My Pandemic Diary, Entry #17
Hello Fellow City Cooks,
It’s a gray Thursday and thunderstorms are forecasted for this afternoon. Earlier this morning and before the rain, Mark and I took a long walk. About 7,400 steps at a brisk pace walking in the park, which was exquisite for its flowering trees, daffodils, and orange tulips. But aside from a couple of runners and dog walkers, there were no people. New York is having one of its most beautiful springs in years and no one is seeing it. I’m guessing that if this afternoon's storms are rough enough, all those fuchsia and white petals we saw this morning will be like confetti grounded after a parade.
I got back to face a busy day. I’m trying to finish a strategic grocery shopping list because we’re running low on everything and I will do another pre-dawn shop in the next day or two. I have a bowl of no-knead bread dough rising to bake in a couple of hours. I have paperwork to finish, emails to answer, various other work things to do, and this diary to write. And laundry. There is always laundry. Some household tasks I enjoy. Laundry is not one of them. But why is there always so much of it? There’s only two of us.
I mentioned this to my girlfriend Karin in New Orleans with whom I often correspond and she joined my complaint: “WHAT THE HELL IS IT WITH LAUNDRY? [her yelling caps, not mine]. Same number of people in the household, and it’s not as though we’re doing so much strenuous work. In fact, fewer gym clothes to wash. So what’s the deal? I know we use two fresh dish clothes a day, and sometimes a third because of so much hand washing. But that’s not what creates a new load!”
Whew, I felt better after reading that. It’s not just me. Maybe we should have hoarded laundry detergent instead of toilet paper.
Cooking and Groceries
Last night’s dinner was a bit of this and that put together from what I could find in my freezer and refrigerator, but it became a nice meal. I had two small bunches of asparagus which I simmered until tender and finished with a little evoo. I sautéed four Esposito Italian sausages; that took nearly 20 minutes because I cook them slowly so that they’re well done but not wrecked by too much heat. And I used up a small container of duck fat that I had saved from the last time I made duck breasts (duck fat lasts a really long time refrigerated; even longer if frozen) by using it to fry my last three Yukon Gold potatoes which I had sliced and patted dry before slipping into the hot fat to fry.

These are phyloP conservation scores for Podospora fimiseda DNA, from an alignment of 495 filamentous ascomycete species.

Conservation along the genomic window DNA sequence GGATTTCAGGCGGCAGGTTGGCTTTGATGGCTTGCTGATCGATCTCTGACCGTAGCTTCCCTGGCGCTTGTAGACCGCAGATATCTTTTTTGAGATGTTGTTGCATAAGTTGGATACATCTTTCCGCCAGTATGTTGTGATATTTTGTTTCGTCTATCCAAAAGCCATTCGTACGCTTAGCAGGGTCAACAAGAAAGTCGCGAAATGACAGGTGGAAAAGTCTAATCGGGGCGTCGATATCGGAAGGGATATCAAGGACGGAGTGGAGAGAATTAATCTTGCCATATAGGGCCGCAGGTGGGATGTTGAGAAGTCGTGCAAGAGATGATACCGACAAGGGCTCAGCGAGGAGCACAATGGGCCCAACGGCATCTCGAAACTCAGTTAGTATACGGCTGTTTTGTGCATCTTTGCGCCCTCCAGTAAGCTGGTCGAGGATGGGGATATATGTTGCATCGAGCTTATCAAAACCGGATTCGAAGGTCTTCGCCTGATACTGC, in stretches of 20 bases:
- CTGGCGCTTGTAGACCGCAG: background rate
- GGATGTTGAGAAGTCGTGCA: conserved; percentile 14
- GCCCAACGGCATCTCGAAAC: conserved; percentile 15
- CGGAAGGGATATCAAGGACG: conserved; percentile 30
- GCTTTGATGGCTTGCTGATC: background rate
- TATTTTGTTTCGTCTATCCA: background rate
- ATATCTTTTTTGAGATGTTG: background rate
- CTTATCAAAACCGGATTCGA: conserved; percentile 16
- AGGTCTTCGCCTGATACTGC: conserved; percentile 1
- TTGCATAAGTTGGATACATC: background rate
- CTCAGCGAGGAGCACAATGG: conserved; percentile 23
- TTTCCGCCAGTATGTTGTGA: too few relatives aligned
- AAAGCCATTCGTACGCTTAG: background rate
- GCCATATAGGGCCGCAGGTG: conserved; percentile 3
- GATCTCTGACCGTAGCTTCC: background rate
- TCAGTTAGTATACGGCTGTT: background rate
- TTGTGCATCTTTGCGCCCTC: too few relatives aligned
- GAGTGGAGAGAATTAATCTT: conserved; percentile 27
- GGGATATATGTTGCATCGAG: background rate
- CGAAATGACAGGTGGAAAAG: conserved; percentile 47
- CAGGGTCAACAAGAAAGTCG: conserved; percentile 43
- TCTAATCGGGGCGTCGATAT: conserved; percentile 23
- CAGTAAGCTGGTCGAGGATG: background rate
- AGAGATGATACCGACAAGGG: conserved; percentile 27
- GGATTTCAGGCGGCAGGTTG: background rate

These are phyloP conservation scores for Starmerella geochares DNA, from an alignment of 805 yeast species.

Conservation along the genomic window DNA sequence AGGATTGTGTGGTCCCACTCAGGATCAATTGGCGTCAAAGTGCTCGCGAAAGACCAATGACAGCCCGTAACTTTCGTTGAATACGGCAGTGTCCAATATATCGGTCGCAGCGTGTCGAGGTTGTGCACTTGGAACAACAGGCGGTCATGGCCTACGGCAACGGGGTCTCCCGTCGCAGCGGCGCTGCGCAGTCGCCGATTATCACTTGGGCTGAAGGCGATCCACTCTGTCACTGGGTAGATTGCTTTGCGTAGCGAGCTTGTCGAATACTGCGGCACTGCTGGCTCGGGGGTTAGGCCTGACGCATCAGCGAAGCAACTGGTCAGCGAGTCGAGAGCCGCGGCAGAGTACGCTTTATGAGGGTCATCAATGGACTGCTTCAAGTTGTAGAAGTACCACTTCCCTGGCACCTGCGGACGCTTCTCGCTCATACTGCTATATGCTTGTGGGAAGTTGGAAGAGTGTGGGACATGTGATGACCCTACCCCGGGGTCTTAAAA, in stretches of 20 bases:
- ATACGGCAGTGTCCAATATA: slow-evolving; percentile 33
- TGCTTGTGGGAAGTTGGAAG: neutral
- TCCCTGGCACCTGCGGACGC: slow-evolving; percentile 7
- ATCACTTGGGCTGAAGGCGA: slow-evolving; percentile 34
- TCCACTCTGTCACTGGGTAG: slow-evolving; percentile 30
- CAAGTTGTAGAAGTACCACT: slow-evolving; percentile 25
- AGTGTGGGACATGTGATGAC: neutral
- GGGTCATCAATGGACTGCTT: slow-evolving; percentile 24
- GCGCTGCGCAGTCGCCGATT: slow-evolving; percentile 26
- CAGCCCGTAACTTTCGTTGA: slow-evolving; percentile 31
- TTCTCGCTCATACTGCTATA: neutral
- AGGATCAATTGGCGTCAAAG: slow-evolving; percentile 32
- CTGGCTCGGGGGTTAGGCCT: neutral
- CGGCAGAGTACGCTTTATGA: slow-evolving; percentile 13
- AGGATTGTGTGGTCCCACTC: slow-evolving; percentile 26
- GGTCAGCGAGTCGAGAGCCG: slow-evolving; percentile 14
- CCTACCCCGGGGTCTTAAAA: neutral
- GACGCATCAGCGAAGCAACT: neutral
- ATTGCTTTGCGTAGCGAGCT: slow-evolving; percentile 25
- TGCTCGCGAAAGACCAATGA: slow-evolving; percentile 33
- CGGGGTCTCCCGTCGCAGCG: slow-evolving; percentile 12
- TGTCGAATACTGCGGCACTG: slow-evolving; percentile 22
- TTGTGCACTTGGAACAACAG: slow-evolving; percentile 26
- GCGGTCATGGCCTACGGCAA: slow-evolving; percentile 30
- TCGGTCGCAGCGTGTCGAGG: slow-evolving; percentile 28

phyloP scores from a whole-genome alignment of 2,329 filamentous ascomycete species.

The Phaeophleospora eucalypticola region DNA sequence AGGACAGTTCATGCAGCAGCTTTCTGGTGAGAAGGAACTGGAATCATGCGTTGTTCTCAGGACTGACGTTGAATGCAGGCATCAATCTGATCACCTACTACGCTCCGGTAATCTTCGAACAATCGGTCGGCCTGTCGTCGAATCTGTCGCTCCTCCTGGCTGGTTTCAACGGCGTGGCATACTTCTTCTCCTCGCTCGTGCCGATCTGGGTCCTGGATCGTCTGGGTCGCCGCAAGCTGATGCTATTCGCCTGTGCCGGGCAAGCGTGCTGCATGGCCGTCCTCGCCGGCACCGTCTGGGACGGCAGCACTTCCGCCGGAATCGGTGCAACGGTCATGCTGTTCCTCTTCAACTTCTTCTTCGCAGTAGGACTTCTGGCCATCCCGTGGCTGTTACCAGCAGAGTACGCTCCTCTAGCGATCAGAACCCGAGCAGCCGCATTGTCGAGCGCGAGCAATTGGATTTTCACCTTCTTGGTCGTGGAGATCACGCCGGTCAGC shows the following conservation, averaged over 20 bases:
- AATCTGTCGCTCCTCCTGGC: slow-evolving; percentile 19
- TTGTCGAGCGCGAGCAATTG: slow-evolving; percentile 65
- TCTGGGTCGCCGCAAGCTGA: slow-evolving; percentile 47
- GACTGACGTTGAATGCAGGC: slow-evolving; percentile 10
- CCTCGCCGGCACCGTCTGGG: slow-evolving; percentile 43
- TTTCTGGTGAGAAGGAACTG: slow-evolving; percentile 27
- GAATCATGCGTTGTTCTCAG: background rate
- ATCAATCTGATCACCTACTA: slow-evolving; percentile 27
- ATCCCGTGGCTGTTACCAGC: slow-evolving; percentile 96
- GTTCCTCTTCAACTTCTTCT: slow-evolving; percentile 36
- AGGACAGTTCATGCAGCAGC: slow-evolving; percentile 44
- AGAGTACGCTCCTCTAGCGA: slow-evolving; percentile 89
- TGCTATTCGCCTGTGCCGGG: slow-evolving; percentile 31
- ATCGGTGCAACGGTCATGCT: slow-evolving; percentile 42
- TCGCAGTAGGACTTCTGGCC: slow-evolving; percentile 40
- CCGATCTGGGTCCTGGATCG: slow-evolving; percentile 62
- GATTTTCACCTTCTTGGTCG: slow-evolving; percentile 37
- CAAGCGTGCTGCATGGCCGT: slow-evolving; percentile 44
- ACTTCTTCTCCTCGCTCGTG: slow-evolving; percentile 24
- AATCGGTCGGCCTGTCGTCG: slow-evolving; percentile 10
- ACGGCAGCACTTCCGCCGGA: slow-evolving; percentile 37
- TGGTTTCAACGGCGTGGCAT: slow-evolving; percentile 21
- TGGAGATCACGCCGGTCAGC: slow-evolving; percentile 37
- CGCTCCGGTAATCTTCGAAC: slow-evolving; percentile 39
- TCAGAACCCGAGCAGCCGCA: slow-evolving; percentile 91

I scattered two minced garlic cloves and some chopped parsley on top of the slices once they were browned and crisped, turning them into Pommes de Terre Sarladaises. A little French to go with the Italian sausages and California asparagus. Here’s a recipe from Serious Eats that uses ghee instead of duck fat; it cooks the garlic with the potatoes but I like it added raw at the finish. Here’s a more classic version from Epicurious.
Tonight’s dinner is going to be another this-and-that. I’m defrosting small pieces of cod and tilapia and have my last bag of romaine hearts and head of radicchio. I’ll figure something out but it’s clearly time to get to the grocery store.
I love podcasts. I love their form because they remind me of what radio once was. I started my career working in radio as a college student. I needed a part-time job and I became a go-for and eventually an associate producer at WBUR in Boston which eventually led to other things. But that job made me appreciate what your imagination can create when you hear only voices and a story.
Podcasts can do that. I know that lots of them are just people talking about some subject and I like many of them, too. But there are others that are more compelling, as if you’re listening to a great novel. I recently discovered one like that called Cautionary Tales. It’s hosted by Tim Harford, a British author and journalist who calls himself The Undercover Economist, working also for The Financial Times and BBC.
Here's how Cautionary Tales describes itself: “[It] brings you true stories of awful human error, tragic catastrophes, daring heists and hilarious fiascos…. [It] relates a true story of a time when something did not go according to plan. Some of these stories are tragic. Some are comic….” Sounds just perfect for right now, don’t you think? And it’s an engrossing alternative to the news.
Harford produces his podcasts in the genre of classic BBC radio productions, with sound effects, music, and actors including some great voices, like actor Alan Cumming. There’s more information here at Harford’s website and you can find Cautionary Tales wherever you get your podcasts.
Stay safe and have a nice dinner.